Solar farms, wind farms and biomass farms have been scaling up around the world as governments and the private sector join forces, adopting renewable energy strategies to combat climate change caused by fossil-fuel emissions.
Wattanapong Thongsoi, managing director of the Tipawat Corporation Ltd, has run his biomass fuel business since 2011. The son of a rubber farmer wants to explore the potential for renewable energy, hoping to find a higher and stable income from it. Wattanapong set up factory in Lop Buri province to produce wood logs, chips, pellets and other fibre products to feed biomassenergy generators. He also exports wood pelฌlets to South Korea and Japan. Annual sales are about Bt10 million.
Wattanapong has invested about Bt20 million in his factory that proฌduces the woodbased inputs that feeds producers of biomassgenerated electricity. He has secured contracts with many farmers whose combined land area of 2,000 rai (320 hectares) produces leucaena, a fast growing tree – and Wattanapong’s raw materials for creating wood chips and pellets. He also sources the byproduct of animal feeds made from the leaf of leucaena trees.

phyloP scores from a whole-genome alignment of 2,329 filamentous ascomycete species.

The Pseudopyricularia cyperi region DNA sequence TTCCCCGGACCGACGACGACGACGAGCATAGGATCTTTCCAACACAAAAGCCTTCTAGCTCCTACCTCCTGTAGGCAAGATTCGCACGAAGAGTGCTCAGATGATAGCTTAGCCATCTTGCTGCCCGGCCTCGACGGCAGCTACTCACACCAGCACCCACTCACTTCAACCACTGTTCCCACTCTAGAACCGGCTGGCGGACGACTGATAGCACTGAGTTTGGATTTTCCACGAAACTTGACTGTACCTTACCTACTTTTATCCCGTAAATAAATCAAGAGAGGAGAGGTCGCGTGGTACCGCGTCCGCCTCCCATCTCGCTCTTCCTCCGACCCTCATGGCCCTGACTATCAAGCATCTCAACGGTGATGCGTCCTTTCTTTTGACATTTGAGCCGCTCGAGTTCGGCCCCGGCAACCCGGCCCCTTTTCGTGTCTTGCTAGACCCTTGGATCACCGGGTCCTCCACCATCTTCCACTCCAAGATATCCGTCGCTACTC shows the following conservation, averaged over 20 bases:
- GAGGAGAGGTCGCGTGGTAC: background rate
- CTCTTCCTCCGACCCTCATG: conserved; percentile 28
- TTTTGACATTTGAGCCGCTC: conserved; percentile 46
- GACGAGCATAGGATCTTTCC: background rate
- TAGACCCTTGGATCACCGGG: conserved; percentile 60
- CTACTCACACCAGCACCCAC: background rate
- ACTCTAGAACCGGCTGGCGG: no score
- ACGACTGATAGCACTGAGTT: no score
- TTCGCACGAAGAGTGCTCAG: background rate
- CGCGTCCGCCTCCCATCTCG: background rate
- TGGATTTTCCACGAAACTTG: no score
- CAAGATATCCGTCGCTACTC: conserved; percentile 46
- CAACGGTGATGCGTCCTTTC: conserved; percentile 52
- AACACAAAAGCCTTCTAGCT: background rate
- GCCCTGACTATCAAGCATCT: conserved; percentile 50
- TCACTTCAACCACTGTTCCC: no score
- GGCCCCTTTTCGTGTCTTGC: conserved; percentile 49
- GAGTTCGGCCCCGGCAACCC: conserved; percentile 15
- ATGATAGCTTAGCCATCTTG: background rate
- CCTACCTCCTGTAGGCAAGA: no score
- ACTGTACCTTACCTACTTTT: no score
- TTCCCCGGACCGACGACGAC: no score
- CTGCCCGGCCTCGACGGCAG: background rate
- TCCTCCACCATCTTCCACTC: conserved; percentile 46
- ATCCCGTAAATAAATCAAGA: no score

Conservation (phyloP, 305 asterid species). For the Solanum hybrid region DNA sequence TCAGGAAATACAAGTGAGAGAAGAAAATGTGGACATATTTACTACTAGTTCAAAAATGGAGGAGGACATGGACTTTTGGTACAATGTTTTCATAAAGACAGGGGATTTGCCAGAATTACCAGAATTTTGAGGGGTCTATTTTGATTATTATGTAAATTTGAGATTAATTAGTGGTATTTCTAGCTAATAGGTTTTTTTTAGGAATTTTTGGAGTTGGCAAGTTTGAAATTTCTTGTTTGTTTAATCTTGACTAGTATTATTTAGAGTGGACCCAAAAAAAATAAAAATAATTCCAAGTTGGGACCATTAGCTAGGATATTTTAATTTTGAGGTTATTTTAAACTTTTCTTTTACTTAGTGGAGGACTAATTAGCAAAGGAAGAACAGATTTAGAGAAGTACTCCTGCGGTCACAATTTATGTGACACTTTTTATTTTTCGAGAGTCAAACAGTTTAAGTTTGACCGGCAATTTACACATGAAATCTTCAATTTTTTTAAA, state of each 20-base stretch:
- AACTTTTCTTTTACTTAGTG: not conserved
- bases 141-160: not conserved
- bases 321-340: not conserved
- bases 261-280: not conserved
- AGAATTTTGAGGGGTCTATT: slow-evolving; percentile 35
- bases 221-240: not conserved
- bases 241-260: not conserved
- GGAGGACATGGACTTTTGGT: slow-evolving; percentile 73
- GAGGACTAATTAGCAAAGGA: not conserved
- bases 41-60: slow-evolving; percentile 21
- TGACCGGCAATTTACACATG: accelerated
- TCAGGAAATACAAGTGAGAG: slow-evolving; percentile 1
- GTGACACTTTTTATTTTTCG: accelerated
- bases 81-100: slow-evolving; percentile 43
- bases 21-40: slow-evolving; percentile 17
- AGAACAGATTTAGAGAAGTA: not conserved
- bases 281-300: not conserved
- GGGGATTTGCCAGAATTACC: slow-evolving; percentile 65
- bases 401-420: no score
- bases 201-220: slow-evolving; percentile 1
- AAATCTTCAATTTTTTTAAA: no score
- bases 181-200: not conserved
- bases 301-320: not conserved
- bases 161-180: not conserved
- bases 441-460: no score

Many farmers have divided their land to grow sugar cane to supply sugar production and leucaena trees to supply for energy production.
He is upbeat, as the government recently announced a national goal to raise consumption of renewable energy to 40 per cent of the nation’s total energy over the next 20 years. And under the Alternative Energy Development Plan (AEDP2015) the government plans to almost triple consumption of renewable energy from a current 12 per cent to 30 per cent in the next 20 years at the expense of fossil fuel consumption
The plans include an increase in biomassgenerated electricity to 5,500 megawatt from the current 2,500…